Keep him alive. Don’t let him die. Whatever it takes. I will do anything. Just don’t let my Jim die…
I went to Alaska to where he fell. I searched the Queen Charlotte Islands, where we first met. I struggled to the top of Mount Kilimanjaro, where we had journeyed the year before. I scoured the hills around our Whistler home, I skied the same Haute Route in France that he had skied. My feet followed my heart.
I climbed ice, snow and mountains to find him and to bring him back. And still he did not come home. Death is so final.
Jim’s family and friends talked of a memorial; perhaps a scholarship fund for aspirant guides, a library or maybe even a hut in the mountains. People’s lives got busy and the ideas floated aimlessly. I pushed for action but momentum was lost and the current of life was too strong. My battle to live in the past was my own.
When the Alpine Club of Canada called to say they had been thinking of building a hut in the Tantalus Range, near Squamish, and that maybe we could go into partnership, I wedged my whole being into this crevasse of hope. I wrapped my heart around keeping Jim alive, around getting my old life back and I hung on.
In 2001, the Jim Haberl Memorial Hut committee was founded, comprised of Alpine Club of Canada (ACC) members and of friends and family of Jim. Our passion, emotion and fund-raising capabilities gelled nicely with the skill, dedication and available volunteer labour force of the ACC.
Almost five years later, on June 29, 2006, six helicopter loads of committee members and of Jim’s family, a total of 22 people, congregated to celebrate the official opening of the Jim Haberl Memorial Hut: Jim’s parents, Bill and Margaret Haberl, Jim’s sister Susan and her family, Sri, Rajesh and Kiran, Jim’s brothers Pat, Mike and Kevin and Kevin’s family, Vicki, Jaslyn and Connor, myself and my husband Joe Baker, Alastair Foreman and his wife Janice, Liz Scremin, Peter Taylor, Blair Mitten, Capt. Dale Thingvold, Sgt Rene Pelletier and his son Mathieu.
My husband Joe and I had flown in the night before with Jim’s brothers and joined the work crew already there. As the helicopter circled to land, I looked down at this beautiful hut with the rust-coloured trim and bright silver lettering shining in the sun, "THE JIM HABERL HUT", and something expanded inside of me. When I walked through the door, I gazed at the crisp blond finishing wood, the steel countertops, the tongue and groove ceiling, Peter’s smiling face, and all I could say was "wow". Then I felt tears come to my eyes and everyone was smiling and laughing. It was so beautiful. What a beautiful honouring of Jim and, as Alastair said, Jim sure deserved it.
Joe and I worked for three hours that night to assemble a wall display. We continued the next morning for another two hours. With tears in her eyes, Vicki watched Joe as he patiently held pieces in place so I could see what they looked like. When the last piece was nailed to the wall, I stood back and smiled. It looked full of love.
As 9:30 a.m. approached, there was a flurry of activity. The guys turned off the generator and hauled it out of sight. Tools were stashed under beds and Vicki swept the floor. I changed into clean clothes and put on earrings. Then we all gathered on the snow and shielded our eyes from the sun as we peered down the glacier for signs of the whirring machine.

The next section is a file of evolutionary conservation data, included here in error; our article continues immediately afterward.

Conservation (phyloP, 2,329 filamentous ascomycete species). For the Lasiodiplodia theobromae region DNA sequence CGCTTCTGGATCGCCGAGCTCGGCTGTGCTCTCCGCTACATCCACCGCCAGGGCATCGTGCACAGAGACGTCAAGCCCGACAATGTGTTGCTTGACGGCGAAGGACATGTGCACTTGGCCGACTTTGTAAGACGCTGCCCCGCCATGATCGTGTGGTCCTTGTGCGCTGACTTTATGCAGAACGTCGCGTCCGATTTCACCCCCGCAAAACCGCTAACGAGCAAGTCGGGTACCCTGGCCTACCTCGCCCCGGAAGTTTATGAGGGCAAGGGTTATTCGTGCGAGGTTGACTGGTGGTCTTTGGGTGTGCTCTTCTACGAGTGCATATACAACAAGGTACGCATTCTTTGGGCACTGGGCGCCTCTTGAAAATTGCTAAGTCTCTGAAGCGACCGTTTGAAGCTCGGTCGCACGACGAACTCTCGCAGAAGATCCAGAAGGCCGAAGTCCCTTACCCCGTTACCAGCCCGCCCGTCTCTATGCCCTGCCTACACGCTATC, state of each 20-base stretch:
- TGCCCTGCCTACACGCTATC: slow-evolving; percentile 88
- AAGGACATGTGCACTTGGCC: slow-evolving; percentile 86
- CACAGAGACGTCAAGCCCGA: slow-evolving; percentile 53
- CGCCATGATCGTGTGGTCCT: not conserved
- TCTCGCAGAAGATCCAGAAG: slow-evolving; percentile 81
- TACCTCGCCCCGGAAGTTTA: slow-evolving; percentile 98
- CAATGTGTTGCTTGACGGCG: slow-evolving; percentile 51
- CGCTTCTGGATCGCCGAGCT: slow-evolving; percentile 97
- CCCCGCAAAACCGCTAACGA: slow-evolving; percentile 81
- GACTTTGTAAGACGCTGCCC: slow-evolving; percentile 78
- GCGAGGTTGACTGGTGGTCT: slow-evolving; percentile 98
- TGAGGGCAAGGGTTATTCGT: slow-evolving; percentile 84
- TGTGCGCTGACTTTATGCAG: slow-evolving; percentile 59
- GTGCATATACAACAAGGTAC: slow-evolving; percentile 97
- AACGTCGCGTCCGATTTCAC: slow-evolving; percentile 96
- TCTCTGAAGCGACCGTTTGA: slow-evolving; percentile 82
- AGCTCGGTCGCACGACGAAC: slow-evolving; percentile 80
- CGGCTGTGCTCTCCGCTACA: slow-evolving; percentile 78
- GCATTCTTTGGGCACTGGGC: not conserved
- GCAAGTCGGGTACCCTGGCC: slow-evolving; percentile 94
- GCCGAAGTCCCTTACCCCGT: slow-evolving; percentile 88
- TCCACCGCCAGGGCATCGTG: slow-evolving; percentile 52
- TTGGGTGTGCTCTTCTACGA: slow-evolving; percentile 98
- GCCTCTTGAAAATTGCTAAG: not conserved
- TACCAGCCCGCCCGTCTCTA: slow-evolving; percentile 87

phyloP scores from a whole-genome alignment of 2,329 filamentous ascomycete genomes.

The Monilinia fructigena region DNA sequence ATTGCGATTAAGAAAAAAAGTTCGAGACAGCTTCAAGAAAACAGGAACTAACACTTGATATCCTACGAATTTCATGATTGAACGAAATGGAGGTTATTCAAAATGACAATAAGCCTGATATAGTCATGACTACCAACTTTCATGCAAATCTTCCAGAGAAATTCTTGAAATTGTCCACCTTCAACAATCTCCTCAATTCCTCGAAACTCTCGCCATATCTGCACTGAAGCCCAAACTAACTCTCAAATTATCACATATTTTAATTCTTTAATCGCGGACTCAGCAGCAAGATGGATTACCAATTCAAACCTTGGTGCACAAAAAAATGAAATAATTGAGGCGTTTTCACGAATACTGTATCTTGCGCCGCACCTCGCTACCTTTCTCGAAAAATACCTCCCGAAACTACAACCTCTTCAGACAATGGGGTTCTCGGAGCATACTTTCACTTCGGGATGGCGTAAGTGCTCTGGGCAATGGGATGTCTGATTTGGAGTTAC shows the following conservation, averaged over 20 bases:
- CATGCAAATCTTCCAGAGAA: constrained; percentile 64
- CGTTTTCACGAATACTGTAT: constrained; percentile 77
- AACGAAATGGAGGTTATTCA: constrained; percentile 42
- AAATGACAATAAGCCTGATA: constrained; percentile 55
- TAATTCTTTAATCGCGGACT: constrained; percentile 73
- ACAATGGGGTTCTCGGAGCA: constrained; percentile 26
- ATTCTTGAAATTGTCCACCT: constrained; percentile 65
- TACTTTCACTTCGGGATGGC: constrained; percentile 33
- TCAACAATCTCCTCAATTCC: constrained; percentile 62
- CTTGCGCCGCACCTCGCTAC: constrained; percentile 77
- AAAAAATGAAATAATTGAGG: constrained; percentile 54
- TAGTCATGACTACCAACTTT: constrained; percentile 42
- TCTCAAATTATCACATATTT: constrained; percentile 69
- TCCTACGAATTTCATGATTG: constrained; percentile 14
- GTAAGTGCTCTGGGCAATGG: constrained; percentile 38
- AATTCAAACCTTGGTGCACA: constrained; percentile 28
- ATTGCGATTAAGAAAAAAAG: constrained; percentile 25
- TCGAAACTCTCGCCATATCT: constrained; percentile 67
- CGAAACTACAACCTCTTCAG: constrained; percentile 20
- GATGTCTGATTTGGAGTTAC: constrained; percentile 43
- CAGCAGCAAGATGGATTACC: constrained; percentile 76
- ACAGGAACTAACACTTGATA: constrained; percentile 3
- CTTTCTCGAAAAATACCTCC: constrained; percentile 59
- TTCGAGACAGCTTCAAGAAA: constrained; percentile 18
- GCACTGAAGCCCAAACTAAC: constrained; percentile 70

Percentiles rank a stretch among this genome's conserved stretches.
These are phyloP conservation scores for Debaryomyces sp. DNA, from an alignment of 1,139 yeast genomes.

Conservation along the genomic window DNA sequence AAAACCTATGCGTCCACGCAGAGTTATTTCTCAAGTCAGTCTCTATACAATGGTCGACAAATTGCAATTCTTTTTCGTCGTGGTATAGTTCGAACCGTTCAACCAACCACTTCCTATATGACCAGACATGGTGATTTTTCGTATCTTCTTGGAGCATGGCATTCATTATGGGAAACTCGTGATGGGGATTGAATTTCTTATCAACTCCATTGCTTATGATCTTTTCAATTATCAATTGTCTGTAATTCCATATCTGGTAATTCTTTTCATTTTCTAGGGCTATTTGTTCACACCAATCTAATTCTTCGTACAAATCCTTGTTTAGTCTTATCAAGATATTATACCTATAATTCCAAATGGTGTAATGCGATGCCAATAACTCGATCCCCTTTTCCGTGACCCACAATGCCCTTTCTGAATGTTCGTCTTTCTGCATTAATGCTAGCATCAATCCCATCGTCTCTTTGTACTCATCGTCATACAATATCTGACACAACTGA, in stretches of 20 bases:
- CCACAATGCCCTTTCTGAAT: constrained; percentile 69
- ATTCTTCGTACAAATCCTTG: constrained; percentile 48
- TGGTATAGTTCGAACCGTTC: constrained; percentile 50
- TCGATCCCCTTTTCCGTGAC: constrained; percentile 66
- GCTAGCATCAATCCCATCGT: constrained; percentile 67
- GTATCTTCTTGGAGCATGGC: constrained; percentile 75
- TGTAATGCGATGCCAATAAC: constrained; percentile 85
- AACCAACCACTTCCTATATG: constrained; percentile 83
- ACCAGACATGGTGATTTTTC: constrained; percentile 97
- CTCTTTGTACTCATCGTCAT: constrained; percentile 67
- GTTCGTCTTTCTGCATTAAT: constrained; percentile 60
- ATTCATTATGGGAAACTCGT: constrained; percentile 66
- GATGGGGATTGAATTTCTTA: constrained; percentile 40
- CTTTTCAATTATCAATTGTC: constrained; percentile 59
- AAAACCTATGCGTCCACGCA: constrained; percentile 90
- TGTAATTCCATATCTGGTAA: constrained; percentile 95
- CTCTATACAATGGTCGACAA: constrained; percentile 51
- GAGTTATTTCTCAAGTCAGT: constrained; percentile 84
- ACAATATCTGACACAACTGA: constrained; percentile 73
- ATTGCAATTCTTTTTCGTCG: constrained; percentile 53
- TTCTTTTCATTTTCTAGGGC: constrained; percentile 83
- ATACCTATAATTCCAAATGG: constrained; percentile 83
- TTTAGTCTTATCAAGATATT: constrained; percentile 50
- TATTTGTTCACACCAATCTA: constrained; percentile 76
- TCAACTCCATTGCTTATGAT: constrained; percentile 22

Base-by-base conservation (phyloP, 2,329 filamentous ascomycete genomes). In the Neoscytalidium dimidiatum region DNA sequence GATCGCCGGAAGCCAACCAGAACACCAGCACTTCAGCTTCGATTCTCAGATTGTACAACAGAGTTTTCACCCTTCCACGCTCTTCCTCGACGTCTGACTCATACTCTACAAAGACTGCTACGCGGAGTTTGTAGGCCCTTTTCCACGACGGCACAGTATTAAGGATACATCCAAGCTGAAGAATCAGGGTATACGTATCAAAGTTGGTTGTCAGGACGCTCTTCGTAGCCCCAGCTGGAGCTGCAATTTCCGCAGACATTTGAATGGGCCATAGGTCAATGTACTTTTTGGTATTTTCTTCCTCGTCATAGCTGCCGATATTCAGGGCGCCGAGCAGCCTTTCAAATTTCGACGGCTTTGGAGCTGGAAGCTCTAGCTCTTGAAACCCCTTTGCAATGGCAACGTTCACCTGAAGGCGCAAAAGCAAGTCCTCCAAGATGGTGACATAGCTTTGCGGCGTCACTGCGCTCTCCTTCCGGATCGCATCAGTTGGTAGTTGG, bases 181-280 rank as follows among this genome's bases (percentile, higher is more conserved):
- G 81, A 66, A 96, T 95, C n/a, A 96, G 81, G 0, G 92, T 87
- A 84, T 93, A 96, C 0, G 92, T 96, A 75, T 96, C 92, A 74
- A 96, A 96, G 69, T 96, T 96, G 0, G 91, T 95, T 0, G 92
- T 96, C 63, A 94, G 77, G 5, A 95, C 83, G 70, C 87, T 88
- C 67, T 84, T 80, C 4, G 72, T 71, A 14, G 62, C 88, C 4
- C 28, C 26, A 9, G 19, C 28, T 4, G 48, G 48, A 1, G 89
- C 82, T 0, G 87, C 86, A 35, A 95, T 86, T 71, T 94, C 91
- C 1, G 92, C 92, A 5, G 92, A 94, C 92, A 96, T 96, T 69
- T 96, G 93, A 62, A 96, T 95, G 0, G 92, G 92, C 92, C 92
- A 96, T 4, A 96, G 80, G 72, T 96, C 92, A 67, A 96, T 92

In a pair of Jim’s old hiking boots, Mom Haberl tread carefully away from the cutting helicopter blades. There was something about the slow and purposeful manner in which she moved that filled my eyes with bundles of love. As we wrapped our arms around one another I told her how glad I was that she was there. And I thought to myself that she should never have lost a son. Dad Haberl’s cheeks puffed up and he blew the air out and shook his head slightly in wonder and commented what a beautiful flight they’d had.
After three more loads, everyone had arrived and there were hugs and handshakes and people were milling about on the rocks chatting. Ten or 15 minutes passed and there was a certain holding, a tension. Jim’s mom had stalled at the bottom of the stairs to the hut. Jim’s dad was picking up small pieces of building waste in the rocks. Liz suggested that we go inside. Jim’s mom hooked her hand onto my elbow and the creases around her eyes were mixed with excitement and apprehension.
They hesitated on the threshold as their eyes searched the vestibule and their necks strained to see further. Then their feet followed. There weren’t many words but the room felt full and thick. I smiled and followed their gaze as they roamed the maple-paneled walls, the tongue and groove pine ceiling, the birch kitchen cupboards, the sleek steel kitchen counter tops, the solid wood dining tables and chairs and the multi-shaped windows offering a 270-degree view of mountains: Black Tusk, Wedge, Diamond Head, Serratus, Dione, Tantalus. Mom Haberl pointed out of one of the windows at the first mountain Jim had climbed, when he was about 14 years old at Camp Potlatch. Dad Haberl ran his hand down the wall and asked if there would be finishing batons on the paneling. Yes.
Then their eyes came to rest on the display and their mouths opened as they moved closer. First they scanned the photos around the outside: Four Haberl brothers in Prince of Wales high school football uniforms sporting shoulder-length blond hair, six Haberl siblings and their parents standing together in almost identical posture, a family photo at our wedding, Jim skiing, climbing, exploring, taking photos, laughing…
Then they settled on the different pieces housed inside:
• Jim’s smiling face set in front of his large photo of K2 and words describing him as a teacher, guide, mentor and a man of grace and humility;
• Letters from the Governor General, the Mayor of Vancouver, the Premier of British Columbia and the Prime Minister of Canada, congratulating Jim for receiving the Meritorious Service medal for being the first Canadian to summit K2, the second highest mountain in the world;
• A picture of the team members from his 1993 K2 expedition;
• A framed award from the Canadian Alpine Journal for "best article" entitled "Dan, K2", written by Jim;